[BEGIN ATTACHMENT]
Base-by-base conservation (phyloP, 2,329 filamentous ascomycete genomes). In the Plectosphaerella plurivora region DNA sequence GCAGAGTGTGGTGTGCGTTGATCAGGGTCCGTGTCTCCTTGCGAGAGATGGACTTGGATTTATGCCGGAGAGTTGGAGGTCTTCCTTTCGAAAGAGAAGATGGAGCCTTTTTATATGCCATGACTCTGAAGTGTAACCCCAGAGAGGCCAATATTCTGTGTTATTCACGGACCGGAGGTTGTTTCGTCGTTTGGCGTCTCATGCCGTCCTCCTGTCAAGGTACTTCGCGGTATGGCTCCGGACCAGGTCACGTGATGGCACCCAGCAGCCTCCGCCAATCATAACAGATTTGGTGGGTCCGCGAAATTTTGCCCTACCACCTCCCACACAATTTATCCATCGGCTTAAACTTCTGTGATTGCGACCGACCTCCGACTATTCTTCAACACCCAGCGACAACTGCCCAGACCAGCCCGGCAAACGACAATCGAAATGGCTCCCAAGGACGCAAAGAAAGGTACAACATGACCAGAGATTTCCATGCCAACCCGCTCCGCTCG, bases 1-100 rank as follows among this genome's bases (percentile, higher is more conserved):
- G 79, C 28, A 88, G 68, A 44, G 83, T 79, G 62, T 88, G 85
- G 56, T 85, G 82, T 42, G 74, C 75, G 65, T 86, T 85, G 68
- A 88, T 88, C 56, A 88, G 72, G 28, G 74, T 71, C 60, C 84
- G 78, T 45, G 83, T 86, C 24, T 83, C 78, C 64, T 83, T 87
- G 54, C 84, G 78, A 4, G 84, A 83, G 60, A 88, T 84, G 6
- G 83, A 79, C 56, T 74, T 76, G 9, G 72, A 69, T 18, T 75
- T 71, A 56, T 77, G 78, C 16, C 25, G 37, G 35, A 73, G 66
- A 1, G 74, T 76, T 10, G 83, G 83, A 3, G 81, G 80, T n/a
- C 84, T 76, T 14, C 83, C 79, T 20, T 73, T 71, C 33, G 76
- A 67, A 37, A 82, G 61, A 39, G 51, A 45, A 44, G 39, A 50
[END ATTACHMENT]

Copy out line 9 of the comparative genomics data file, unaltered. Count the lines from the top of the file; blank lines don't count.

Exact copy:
- A 1, G 74, T 76, T 10, G 83, G 83, A 3, G 81, G 80, T n/a